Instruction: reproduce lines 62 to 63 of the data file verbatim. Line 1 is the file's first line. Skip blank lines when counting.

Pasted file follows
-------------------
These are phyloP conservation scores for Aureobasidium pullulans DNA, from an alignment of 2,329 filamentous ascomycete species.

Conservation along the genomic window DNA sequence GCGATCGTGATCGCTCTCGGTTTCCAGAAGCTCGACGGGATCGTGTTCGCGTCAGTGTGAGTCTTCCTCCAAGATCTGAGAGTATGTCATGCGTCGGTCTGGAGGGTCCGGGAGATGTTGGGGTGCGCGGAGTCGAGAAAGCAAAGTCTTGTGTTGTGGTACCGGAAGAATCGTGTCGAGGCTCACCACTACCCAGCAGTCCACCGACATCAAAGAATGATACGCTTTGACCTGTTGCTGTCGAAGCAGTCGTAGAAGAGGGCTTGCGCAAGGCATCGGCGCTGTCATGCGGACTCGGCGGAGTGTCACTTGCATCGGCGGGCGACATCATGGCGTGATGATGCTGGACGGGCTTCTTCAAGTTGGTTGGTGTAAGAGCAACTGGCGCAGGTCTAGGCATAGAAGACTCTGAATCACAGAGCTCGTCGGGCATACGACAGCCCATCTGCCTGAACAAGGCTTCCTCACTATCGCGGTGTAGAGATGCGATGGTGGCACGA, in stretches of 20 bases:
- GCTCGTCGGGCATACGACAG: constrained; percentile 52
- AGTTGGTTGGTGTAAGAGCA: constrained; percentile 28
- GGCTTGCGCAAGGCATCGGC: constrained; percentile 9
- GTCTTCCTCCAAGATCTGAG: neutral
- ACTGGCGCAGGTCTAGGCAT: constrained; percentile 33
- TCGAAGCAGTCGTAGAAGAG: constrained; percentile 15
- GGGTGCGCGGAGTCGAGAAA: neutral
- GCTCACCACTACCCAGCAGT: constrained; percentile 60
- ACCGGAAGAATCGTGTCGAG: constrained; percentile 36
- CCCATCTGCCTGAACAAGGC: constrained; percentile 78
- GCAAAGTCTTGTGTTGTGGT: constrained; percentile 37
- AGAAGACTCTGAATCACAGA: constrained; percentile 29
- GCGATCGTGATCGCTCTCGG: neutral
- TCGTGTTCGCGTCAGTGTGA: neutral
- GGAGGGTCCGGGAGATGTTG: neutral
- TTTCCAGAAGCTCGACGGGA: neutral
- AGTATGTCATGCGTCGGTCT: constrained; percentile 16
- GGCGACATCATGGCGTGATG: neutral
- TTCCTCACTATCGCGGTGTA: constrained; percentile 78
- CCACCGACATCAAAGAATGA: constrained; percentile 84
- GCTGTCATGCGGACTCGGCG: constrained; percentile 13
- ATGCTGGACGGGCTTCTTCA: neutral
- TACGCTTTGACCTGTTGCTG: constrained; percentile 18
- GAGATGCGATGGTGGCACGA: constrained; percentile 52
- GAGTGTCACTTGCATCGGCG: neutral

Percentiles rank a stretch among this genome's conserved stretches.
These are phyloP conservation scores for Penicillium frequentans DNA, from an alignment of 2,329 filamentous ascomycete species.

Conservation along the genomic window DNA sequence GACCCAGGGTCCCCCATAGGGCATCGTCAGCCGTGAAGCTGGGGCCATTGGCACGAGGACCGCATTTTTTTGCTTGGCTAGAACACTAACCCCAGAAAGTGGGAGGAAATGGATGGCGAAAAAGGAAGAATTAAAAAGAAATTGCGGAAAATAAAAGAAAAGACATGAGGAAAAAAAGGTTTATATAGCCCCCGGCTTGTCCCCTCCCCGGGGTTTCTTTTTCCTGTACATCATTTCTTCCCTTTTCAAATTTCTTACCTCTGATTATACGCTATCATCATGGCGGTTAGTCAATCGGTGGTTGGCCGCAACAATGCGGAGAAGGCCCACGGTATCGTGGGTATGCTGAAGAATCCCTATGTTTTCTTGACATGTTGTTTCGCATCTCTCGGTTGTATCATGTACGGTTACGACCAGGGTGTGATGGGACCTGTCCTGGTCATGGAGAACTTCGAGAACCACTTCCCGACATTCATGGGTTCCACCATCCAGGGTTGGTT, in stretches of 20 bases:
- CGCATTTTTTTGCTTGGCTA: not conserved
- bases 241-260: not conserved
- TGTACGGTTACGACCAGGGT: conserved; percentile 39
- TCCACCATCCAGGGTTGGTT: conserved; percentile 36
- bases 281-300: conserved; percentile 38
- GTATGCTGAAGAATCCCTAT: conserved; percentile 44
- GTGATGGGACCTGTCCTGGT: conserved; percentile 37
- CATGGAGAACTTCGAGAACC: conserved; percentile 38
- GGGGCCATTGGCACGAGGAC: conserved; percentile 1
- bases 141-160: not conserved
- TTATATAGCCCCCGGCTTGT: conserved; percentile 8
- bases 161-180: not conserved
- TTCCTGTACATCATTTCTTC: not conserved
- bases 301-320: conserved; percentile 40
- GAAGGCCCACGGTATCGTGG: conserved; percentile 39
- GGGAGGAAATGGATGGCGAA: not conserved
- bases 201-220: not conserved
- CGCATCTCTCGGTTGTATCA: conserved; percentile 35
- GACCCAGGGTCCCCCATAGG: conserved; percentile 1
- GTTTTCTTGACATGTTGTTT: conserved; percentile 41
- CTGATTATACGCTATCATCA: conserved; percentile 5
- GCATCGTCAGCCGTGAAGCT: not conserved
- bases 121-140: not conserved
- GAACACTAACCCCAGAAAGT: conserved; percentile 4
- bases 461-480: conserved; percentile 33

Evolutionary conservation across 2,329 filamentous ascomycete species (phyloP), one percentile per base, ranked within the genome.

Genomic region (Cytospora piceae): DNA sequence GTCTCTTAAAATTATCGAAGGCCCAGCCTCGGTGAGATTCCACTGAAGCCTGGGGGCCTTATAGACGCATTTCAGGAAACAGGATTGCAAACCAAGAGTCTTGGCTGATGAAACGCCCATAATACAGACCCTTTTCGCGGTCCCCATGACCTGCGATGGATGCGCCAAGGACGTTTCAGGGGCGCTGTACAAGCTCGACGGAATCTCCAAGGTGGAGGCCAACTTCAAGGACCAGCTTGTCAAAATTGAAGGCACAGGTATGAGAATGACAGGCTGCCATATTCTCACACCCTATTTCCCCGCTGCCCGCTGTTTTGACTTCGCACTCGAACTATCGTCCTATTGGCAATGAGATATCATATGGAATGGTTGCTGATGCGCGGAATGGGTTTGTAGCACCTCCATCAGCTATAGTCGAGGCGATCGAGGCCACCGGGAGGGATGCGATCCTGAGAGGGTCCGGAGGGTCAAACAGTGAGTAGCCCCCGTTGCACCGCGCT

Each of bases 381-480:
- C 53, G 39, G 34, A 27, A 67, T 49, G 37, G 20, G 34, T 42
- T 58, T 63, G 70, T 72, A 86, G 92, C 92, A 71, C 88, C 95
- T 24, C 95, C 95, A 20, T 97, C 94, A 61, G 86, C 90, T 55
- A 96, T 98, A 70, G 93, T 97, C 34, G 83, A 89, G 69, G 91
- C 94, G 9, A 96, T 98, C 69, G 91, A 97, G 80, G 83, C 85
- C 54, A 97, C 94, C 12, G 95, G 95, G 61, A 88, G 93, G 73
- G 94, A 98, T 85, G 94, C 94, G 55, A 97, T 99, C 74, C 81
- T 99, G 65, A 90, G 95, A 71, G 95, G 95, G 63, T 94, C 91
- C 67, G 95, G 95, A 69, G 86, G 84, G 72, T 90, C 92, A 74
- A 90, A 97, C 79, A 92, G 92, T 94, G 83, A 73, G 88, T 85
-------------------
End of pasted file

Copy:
- A 96, T 98, A 70, G 93, T 97, C 34, G 83, A 89, G 69, G 91
- C 94, G 9, A 96, T 98, C 69, G 91, A 97, G 80, G 83, C 85